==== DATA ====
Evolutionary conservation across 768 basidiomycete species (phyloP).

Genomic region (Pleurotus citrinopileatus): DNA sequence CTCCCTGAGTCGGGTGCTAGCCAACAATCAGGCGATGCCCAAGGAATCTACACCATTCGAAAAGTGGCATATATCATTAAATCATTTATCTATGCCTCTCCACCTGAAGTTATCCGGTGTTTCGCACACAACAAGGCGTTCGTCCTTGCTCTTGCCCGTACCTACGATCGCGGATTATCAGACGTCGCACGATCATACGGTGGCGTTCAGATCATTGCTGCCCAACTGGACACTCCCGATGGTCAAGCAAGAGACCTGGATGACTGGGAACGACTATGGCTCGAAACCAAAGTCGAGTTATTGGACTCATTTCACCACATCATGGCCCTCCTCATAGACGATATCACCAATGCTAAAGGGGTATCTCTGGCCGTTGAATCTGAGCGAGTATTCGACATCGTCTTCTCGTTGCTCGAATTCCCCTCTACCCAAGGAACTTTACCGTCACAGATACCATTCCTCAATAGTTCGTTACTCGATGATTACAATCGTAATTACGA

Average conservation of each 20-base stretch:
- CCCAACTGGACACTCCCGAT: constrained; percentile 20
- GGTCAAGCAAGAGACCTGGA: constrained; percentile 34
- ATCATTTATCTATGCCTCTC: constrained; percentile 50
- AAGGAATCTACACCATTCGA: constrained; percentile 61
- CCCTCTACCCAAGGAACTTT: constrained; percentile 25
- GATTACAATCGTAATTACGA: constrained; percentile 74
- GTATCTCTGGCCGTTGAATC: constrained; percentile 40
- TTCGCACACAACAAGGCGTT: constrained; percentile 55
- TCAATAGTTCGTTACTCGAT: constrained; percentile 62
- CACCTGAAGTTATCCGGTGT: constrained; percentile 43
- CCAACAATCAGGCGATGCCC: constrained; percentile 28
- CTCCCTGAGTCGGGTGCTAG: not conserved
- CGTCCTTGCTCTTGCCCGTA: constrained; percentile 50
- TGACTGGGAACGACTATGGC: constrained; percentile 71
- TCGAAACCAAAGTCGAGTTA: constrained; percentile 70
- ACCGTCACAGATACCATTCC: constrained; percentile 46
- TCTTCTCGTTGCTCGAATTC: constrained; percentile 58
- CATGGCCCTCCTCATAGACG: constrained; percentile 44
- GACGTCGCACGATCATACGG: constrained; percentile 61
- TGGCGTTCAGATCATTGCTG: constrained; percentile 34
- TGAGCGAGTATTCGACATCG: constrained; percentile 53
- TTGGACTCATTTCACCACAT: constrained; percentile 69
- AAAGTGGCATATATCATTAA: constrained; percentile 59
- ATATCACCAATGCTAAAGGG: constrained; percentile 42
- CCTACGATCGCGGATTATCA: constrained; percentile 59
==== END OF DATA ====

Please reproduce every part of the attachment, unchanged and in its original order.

Evolutionary conservation across 768 basidiomycete species (phyloP).

Genomic region (Pleurotus citrinopileatus): DNA sequence CTCCCTGAGTCGGGTGCTAGCCAACAATCAGGCGATGCCCAAGGAATCTACACCATTCGAAAAGTGGCATATATCATTAAATCATTTATCTATGCCTCTCCACCTGAAGTTATCCGGTGTTTCGCACACAACAAGGCGTTCGTCCTTGCTCTTGCCCGTACCTACGATCGCGGATTATCAGACGTCGCACGATCATACGGTGGCGTTCAGATCATTGCTGCCCAACTGGACACTCCCGATGGTCAAGCAAGAGACCTGGATGACTGGGAACGACTATGGCTCGAAACCAAAGTCGAGTTATTGGACTCATTTCACCACATCATGGCCCTCCTCATAGACGATATCACCAATGCTAAAGGGGTATCTCTGGCCGTTGAATCTGAGCGAGTATTCGACATCGTCTTCTCGTTGCTCGAATTCCCCTCTACCCAAGGAACTTTACCGTCACAGATACCATTCCTCAATAGTTCGTTACTCGATGATTACAATCGTAATTACGA

Average conservation of each 20-base stretch:
- CCCAACTGGACACTCCCGAT: constrained; percentile 20
- GGTCAAGCAAGAGACCTGGA: constrained; percentile 34
- ATCATTTATCTATGCCTCTC: constrained; percentile 50
- AAGGAATCTACACCATTCGA: constrained; percentile 61
- CCCTCTACCCAAGGAACTTT: constrained; percentile 25
- GATTACAATCGTAATTACGA: constrained; percentile 74
- GTATCTCTGGCCGTTGAATC: constrained; percentile 40
- TTCGCACACAACAAGGCGTT: constrained; percentile 55
- TCAATAGTTCGTTACTCGAT: constrained; percentile 62
- CACCTGAAGTTATCCGGTGT: constrained; percentile 43
- CCAACAATCAGGCGATGCCC: constrained; percentile 28
- CTCCCTGAGTCGGGTGCTAG: not conserved
- CGTCCTTGCTCTTGCCCGTA: constrained; percentile 50
- TGACTGGGAACGACTATGGC: constrained; percentile 71
- TCGAAACCAAAGTCGAGTTA: constrained; percentile 70
- ACCGTCACAGATACCATTCC: constrained; percentile 46
- TCTTCTCGTTGCTCGAATTC: constrained; percentile 58
- CATGGCCCTCCTCATAGACG: constrained; percentile 44
- GACGTCGCACGATCATACGG: constrained; percentile 61
- TGGCGTTCAGATCATTGCTG: constrained; percentile 34
- TGAGCGAGTATTCGACATCG: constrained; percentile 53
- TTGGACTCATTTCACCACAT: constrained; percentile 69
- AAAGTGGCATATATCATTAA: constrained; percentile 59
- ATATCACCAATGCTAAAGGG: constrained; percentile 42
- CCTACGATCGCGGATTATCA: constrained; percentile 59